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Sunday, 29 January 2017 14:00

Robert "Bob" Clarence Stickley

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Robert "Bob" Clarence Stickley died Jan. 1 in Sonoma, California, from complications of Parkinson's disease. He was 81 years old.

Stickley was born in Laramie, Wyoming, Oct. 2, 1935, in the midst of the Depression. He was raised by his parents, Clair and Rose, on a cattle ranch south of Laramie. Despite the hardship of the times, his childhood was a happy one even if, by his account, he had “too many chores.” He felt fortunate because their house had electric lights—albeit just a few light bulbs and a radio powered by car batteries connected to the ranch’s windmill.

During World War II, Stickley's father took on additional work as a brakeman for the Union Pacific Railroad, enabling the family to save money and eventually buy irrigated farmland in Yakima Valley. The family moved there in 1947 and Stickley graduated from Sunnyside High School in 1953.

After graduation, Stickley joined the U.S. Air Force and trained as an electronics technician. He served four years in the Air Defense Command, repairing radars, radios and instrument landing systems on fighter jets. After active duty, he attended the University of Washington and the University of Wyoming. To supplement his G.I. bill benefits, he worked as a ranch hand on the Dinwiddie Ranch near Centennial, Wyoming. Ranch owners Violet "Vi" and Jack Dinwiddie never had children and embraced Stickley as their own.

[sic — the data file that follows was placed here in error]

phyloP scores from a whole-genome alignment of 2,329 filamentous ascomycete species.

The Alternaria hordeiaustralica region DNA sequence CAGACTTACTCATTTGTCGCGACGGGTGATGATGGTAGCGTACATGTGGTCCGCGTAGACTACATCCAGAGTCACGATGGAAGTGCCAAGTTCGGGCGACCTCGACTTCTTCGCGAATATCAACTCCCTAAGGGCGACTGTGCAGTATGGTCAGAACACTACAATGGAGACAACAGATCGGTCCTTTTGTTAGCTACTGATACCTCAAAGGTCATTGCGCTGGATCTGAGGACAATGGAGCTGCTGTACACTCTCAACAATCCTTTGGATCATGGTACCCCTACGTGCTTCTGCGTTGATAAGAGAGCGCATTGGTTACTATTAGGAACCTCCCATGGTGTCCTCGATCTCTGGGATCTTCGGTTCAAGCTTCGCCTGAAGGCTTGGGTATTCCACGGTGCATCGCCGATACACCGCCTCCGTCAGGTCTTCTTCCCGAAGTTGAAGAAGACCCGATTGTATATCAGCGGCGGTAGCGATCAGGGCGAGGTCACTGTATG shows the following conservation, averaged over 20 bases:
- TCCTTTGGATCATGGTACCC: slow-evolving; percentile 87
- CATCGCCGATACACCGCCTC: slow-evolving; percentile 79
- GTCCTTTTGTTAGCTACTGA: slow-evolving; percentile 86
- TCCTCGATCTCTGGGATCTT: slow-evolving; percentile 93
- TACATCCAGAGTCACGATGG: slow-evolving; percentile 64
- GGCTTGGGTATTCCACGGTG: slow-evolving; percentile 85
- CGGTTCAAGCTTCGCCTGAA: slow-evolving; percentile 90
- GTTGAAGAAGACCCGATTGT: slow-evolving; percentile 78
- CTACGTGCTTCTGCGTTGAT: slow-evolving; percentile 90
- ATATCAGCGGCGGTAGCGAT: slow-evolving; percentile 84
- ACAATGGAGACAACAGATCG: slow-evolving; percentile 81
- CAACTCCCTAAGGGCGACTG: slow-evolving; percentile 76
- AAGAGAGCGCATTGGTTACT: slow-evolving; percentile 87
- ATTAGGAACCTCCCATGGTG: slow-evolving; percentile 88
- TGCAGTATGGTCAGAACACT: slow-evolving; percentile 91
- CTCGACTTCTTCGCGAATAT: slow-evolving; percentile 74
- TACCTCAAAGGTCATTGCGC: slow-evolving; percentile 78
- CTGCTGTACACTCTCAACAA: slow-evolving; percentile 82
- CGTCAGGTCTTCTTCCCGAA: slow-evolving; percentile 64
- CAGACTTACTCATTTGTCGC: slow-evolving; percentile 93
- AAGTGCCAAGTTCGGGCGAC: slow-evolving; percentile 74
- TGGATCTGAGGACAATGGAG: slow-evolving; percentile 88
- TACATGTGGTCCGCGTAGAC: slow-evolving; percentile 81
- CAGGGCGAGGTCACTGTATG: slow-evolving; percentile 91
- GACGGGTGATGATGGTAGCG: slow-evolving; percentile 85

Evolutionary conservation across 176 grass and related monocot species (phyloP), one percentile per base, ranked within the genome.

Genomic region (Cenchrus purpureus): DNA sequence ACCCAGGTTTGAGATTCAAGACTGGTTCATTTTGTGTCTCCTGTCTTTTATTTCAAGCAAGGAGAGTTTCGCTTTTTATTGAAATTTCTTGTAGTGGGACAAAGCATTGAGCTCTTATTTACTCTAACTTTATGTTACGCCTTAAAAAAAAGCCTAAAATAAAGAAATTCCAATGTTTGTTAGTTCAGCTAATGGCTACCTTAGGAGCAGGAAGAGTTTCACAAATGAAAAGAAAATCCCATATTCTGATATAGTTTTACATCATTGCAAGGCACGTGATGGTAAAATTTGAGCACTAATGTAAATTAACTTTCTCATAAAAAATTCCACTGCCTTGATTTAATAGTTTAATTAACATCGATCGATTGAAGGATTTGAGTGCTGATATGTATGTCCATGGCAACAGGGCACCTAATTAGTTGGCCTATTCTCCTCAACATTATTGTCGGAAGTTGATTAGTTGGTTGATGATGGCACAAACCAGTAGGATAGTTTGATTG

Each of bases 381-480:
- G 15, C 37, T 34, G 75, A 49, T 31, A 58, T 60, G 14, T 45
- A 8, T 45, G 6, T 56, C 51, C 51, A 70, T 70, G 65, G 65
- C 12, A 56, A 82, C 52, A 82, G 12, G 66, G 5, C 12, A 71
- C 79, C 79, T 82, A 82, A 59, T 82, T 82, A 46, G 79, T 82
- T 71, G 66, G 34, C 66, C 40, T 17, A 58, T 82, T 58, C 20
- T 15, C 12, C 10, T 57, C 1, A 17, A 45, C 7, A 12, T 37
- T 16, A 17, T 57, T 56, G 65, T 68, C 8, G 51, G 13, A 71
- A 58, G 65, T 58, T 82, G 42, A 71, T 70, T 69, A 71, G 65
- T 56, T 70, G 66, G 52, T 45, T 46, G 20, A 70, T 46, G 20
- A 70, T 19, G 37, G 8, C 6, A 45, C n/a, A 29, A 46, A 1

After graduating from the University of Wyoming in 1961 with a degree in electrical engineering, Stickley worked for various defense contractors in Connecticut and California. A job offer from Boeing in 1967 brought him back to Washington. He worked for Boeing for the next 28 years, spending 14 on one project: the inertial upper stage rocket, which placed satellites in geosynchronous orbit necessary for GPS and other applications.

He married Judith Phare in 1969 and together they raised three children in Maple Valley. After retiring from Boeing in 1995, they built a timber-frame home on the Key Peninsula. They lived there happily until Bob lost Judy to brain cancer in 2010. He was also preceded in death by his parents, Rose and Clair, and his brother, Harley.   

Bob is survived by his children, Shelley Carver of Manhattan, Kansas; Robb Stickley of Napa, California; and Jakob Stickley of Bremerton, his four grandchildren, Robert, Carys, Serena and Amelia, his son-in-law, Lt. Col. Casey Carver, U.S. Army, and daughter-in-law Monica.

 

There will be a private service at the Tahoma National Cemetery in Maple Valley. In lieu of flowers, donations may be made to the University of Wyoming, College of Engineering.

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